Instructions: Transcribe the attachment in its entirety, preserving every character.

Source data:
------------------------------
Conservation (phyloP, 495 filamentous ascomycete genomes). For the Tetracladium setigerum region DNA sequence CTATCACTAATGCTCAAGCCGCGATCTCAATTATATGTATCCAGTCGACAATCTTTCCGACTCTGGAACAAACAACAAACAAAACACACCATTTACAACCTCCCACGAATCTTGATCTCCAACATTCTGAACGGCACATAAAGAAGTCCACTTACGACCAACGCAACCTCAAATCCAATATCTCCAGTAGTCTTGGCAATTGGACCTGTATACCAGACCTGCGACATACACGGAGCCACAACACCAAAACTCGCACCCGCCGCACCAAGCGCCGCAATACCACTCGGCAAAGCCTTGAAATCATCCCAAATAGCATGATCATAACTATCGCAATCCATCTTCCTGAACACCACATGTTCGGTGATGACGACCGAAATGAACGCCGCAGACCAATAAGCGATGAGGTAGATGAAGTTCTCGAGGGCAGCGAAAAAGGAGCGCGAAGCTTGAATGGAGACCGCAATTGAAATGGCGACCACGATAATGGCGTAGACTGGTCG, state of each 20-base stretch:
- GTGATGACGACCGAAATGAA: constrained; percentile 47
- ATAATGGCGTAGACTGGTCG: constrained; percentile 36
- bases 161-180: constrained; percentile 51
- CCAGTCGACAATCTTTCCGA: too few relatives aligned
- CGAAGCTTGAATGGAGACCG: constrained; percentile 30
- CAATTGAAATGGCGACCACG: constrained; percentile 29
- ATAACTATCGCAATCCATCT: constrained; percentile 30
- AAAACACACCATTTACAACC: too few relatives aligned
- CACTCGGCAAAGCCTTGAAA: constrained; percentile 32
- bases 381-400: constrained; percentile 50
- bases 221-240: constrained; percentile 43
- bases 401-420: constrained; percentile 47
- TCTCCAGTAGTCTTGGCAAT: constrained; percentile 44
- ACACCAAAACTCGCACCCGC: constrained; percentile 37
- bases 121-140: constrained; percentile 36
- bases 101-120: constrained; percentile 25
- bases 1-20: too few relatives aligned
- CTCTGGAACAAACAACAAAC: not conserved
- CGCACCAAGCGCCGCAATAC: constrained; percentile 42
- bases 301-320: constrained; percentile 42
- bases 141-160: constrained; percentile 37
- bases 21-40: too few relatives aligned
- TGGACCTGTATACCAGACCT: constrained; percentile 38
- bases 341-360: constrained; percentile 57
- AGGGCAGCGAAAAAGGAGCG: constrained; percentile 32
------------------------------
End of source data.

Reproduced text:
Conservation (phyloP, 495 filamentous ascomycete genomes). For the Tetracladium setigerum region DNA sequence CTATCACTAATGCTCAAGCCGCGATCTCAATTATATGTATCCAGTCGACAATCTTTCCGACTCTGGAACAAACAACAAACAAAACACACCATTTACAACCTCCCACGAATCTTGATCTCCAACATTCTGAACGGCACATAAAGAAGTCCACTTACGACCAACGCAACCTCAAATCCAATATCTCCAGTAGTCTTGGCAATTGGACCTGTATACCAGACCTGCGACATACACGGAGCCACAACACCAAAACTCGCACCCGCCGCACCAAGCGCCGCAATACCACTCGGCAAAGCCTTGAAATCATCCCAAATAGCATGATCATAACTATCGCAATCCATCTTCCTGAACACCACATGTTCGGTGATGACGACCGAAATGAACGCCGCAGACCAATAAGCGATGAGGTAGATGAAGTTCTCGAGGGCAGCGAAAAAGGAGCGCGAAGCTTGAATGGAGACCGCAATTGAAATGGCGACCACGATAATGGCGTAGACTGGTCG, state of each 20-base stretch:
- GTGATGACGACCGAAATGAA: constrained; percentile 47
- ATAATGGCGTAGACTGGTCG: constrained; percentile 36
- bases 161-180: constrained; percentile 51
- CCAGTCGACAATCTTTCCGA: too few relatives aligned
- CGAAGCTTGAATGGAGACCG: constrained; percentile 30
- CAATTGAAATGGCGACCACG: constrained; percentile 29
- ATAACTATCGCAATCCATCT: constrained; percentile 30
- AAAACACACCATTTACAACC: too few relatives aligned
- CACTCGGCAAAGCCTTGAAA: constrained; percentile 32
- bases 381-400: constrained; percentile 50
- bases 221-240: constrained; percentile 43
- bases 401-420: constrained; percentile 47
- TCTCCAGTAGTCTTGGCAAT: constrained; percentile 44
- ACACCAAAACTCGCACCCGC: constrained; percentile 37
- bases 121-140: constrained; percentile 36
- bases 101-120: constrained; percentile 25
- bases 1-20: too few relatives aligned
- CTCTGGAACAAACAACAAAC: not conserved
- CGCACCAAGCGCCGCAATAC: constrained; percentile 42
- bases 301-320: constrained; percentile 42
- bases 141-160: constrained; percentile 37
- bases 21-40: too few relatives aligned
- TGGACCTGTATACCAGACCT: constrained; percentile 38
- bases 341-360: constrained; percentile 57
- AGGGCAGCGAAAAAGGAGCG: constrained; percentile 32